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Why India Needs To Step On The Gas

Amit Bhandari,
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Apart from the humanitarian tragedy, the latest crisis in Iraq also underlines India’s vulnerability to crude oil imports from the Middle East.

 

The dramatic gains made by the militant group Islamic State of Iraq & Syria (ISIS) have pushed up crude oil prices – the price of the Indian crude oil basket has risen from $106.88/barrel in the beginning of June to $109.39/barrel in early July.

 

As India imports nearly 3.9 million barrels a day of crude oil, this increase has an immediate impact on the country’s import bill. The rise in oil prices is also partly responsible for the recent hike in petrol and diesel prices. Apart from the rising crude oil price, India is also vulnerable to physical disruptions in oil supply from West Asia in case the unrest spreads. This is because over 60% of India’s crude oil imports come from this region – Saudi Arabia, Iraq, Kuwait, Iran and UAE. As long as Indian economy continues to use imported crude oil in a big way, we shall remain vulnerable to such disruptions.

 

Replacing these imports with domestic production isn’t an option – there isn’t that much oil. Importing crude oil from other sources – such as Venezuela, Canada and Russia – can help reduce risk of supply disruptions but higher prices will still hit us.

 

One way to reduce our dependence on crude oil is to consciously shift towards natural gas. Remember, crude oil isn’t used in its raw form – it is processed to yield transport fuels such as petrol and diesel and cooking fuels such as LPG and kerosene, which are used by consumers. During 2012-13, almost two-thirds of India’s petroleum consumption (refer Table 1) was in the form of diesel, petrol and LPG. Natural gas has the potential to replace all three.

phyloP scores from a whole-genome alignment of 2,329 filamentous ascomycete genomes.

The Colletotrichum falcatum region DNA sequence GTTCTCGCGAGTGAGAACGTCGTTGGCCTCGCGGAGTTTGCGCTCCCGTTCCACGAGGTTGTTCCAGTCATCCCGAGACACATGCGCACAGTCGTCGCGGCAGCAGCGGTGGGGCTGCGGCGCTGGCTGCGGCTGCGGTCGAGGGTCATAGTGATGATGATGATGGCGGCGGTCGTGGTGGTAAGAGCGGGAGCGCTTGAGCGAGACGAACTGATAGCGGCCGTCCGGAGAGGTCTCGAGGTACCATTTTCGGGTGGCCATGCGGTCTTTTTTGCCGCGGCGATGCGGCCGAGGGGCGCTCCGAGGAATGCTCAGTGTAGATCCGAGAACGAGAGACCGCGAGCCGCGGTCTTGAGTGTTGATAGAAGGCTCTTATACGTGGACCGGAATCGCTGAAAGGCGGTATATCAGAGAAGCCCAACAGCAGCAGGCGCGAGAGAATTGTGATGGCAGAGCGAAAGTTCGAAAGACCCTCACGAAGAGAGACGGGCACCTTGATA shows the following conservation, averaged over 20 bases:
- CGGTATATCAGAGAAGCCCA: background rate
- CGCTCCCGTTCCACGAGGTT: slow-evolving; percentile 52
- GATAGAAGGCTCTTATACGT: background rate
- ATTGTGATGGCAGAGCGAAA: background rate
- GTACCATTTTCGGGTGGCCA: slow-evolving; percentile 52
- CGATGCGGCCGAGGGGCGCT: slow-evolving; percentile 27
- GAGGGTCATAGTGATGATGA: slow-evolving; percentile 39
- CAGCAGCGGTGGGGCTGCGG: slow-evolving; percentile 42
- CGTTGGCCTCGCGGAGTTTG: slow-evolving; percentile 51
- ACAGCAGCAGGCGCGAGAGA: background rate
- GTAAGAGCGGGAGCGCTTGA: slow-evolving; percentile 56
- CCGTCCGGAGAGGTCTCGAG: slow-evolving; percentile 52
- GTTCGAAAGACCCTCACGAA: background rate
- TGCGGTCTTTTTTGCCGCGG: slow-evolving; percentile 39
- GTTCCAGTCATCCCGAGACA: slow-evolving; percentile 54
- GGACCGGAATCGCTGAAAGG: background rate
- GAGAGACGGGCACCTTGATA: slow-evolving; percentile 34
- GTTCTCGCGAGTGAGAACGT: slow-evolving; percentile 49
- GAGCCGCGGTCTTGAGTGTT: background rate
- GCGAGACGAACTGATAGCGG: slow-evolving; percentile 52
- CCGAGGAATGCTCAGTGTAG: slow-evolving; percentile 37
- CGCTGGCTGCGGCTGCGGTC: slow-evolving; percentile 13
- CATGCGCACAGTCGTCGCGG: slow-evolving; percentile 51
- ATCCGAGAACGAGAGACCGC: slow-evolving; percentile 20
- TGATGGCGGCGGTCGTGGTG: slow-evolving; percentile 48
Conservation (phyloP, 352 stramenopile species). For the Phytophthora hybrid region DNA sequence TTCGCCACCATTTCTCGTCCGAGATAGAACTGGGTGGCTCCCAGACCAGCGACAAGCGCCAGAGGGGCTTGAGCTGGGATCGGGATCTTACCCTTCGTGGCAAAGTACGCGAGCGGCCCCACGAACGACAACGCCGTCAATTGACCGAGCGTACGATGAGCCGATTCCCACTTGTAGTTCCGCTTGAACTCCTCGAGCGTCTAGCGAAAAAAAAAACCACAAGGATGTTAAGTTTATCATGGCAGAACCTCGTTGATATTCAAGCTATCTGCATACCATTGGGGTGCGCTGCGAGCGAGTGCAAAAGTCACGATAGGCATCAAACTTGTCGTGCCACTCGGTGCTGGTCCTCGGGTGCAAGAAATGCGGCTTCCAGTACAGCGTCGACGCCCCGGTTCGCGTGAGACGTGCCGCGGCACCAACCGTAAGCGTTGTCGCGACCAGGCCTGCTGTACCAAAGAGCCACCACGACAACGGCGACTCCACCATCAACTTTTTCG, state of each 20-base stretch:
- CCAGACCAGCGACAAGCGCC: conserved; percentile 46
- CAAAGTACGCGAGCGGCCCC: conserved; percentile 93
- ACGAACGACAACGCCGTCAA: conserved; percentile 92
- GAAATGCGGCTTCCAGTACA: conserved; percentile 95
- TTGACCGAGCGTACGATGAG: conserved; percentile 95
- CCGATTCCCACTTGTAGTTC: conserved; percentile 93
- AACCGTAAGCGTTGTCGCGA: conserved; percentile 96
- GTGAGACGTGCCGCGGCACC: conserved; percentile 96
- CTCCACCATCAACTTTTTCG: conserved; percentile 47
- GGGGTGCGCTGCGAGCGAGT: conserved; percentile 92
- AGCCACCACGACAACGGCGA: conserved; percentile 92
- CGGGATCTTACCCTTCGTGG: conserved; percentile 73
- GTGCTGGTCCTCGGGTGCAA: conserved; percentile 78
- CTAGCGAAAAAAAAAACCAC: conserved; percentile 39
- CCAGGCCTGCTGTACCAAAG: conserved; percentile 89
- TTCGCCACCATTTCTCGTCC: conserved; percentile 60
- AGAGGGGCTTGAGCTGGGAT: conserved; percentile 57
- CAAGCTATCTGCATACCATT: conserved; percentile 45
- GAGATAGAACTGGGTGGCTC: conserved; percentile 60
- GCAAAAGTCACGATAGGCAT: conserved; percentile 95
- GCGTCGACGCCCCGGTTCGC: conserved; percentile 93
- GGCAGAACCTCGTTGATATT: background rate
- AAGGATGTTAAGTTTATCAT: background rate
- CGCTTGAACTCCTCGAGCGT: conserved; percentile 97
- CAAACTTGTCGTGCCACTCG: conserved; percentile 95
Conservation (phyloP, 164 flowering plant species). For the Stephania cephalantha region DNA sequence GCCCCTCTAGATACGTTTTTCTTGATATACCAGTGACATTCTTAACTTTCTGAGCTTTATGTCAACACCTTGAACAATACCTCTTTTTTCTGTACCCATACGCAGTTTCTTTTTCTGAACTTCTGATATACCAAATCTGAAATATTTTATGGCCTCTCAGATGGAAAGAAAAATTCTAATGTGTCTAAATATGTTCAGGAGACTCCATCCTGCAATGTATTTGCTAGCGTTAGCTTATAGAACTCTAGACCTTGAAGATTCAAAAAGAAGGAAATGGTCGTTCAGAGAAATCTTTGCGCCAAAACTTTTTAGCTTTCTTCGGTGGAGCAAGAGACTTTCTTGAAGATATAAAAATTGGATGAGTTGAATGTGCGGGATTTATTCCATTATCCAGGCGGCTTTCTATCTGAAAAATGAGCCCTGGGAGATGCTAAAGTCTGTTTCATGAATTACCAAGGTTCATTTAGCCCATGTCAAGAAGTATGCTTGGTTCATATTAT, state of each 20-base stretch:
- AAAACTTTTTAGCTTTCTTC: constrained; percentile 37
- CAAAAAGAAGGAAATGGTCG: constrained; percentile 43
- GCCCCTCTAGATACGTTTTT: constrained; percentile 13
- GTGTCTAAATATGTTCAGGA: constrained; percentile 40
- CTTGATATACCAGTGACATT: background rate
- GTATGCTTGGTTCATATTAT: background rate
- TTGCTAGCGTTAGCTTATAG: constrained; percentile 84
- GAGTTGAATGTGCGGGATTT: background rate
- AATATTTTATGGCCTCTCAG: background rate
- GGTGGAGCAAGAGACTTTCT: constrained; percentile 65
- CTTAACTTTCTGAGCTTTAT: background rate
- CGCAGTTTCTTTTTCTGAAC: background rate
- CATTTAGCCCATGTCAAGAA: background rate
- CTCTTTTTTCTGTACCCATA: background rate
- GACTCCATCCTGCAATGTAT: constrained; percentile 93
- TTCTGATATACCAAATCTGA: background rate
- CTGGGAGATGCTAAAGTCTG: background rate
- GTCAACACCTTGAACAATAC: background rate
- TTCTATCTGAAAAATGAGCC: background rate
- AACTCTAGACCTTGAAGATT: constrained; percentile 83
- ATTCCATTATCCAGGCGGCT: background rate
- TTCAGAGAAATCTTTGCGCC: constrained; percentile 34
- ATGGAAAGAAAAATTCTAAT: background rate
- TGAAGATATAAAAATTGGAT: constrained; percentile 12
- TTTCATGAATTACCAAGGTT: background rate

In several large cities, including Mumbai and Delhi, piped natural gas has replaced LPG cylinders in many households. Mahanagar Gas in Mumbai supplies piped gas to 0.7 million households while Indraprastha Gas in Delhi delivers gas to 3.9 lakh households. India also has over 1.2 million vehicles which run on compressed natural gas (CNG). However, these vehicles are mostly confined to a handful of urban pockets, including Mumbai, Delhi and Surat. As filling stations are few.

 

The Government needs to nudge more users, particularly diesel users, towards natural gas. Most of diesel consumption in India is by heavy truckson highways. Therefore, conversion to CNG will require investments in infrastructure – filling stations and pipelines along highwaysalong with a mix of legal measures and financial inducements.

 

Natural gas has three advantages over crude oil. Firstly, it is cheaper than crude oil for providing the same amount of energy (Table 2), by approximately 20%. Natural gas is also less polluting compared to liquid fuels such as diesel and petrol. Less carbon dioxide is produced on burning natural gas, and it doesn’t contain other pollutants such as sulfur and nitrogen oxides. This is one reason why higher income countries such as Germany, US, Japan and UK use more natural gas. Even in India, early use of natural gas as auto-fuel (in Mumbai and Delhi) happened because of environment concerns.

 

The third major advantage of natural gas is that it is geographically more widespread compared to crude oil. India has the option of importing natural gas (as LNG) from Russia, US, Australia, Canada and Mozambique – which are not in politically unstable West-Asia and are much more stable.

 

 

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India currently has the necessary infrastructure to import 25 million tonne/year of liquefied natural gas (LNG)of which almost half is unused. The Government also needs to encourage domestic production of natural gas by companies like ONGC, Reliance, Gujarat State Petroleum and others by providing remunerative prices for the fuel. The ongoing controversy on natural gas prices isn’t helping investments in gas production or the nation.

 

One priority for the Government must be to encourage increased use of natural gas. This can be done through incentives to auto manufacturers to make more gas-driven vehicles and to consumers to use them. This has to happen concurrently with investments in natural gas infrastructure such as pipelines and filling stations. Oil companies needs to be provided with incentives/guidelines to make those investments.

 

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